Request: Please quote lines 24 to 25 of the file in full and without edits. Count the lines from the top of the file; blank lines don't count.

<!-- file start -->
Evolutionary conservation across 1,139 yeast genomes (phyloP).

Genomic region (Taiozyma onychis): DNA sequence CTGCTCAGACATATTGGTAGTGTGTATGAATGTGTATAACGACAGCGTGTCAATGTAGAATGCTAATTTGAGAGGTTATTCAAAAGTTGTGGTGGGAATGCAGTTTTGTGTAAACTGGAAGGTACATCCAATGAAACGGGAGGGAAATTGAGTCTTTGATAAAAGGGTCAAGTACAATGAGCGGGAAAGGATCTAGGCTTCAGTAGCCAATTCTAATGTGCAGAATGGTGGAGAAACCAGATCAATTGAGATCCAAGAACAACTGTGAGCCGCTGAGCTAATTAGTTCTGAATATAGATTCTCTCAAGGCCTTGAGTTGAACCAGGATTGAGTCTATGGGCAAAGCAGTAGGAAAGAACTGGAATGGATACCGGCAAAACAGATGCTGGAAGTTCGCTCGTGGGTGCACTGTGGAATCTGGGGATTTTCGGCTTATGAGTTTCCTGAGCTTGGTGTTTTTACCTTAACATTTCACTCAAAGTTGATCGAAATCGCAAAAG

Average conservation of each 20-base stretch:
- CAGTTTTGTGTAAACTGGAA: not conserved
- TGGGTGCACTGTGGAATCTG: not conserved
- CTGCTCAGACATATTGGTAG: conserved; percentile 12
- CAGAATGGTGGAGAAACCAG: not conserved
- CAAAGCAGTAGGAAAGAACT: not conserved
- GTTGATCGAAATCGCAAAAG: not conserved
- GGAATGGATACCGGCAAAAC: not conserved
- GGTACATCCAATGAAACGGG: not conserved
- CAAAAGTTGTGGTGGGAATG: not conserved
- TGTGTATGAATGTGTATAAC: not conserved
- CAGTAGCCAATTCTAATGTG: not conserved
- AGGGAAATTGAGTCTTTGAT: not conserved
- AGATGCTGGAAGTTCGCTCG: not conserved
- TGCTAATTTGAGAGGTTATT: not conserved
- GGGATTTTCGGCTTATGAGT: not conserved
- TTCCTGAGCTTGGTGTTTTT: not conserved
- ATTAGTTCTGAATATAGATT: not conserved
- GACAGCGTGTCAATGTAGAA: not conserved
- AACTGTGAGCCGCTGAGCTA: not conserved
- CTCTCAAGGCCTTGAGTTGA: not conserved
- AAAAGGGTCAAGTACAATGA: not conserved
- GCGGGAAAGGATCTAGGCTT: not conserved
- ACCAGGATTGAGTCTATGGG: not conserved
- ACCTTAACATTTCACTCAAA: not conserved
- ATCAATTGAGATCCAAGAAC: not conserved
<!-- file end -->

- AAAAGGGTCAAGTACAATGA: not conserved
- GCGGGAAAGGATCTAGGCTT: not conserved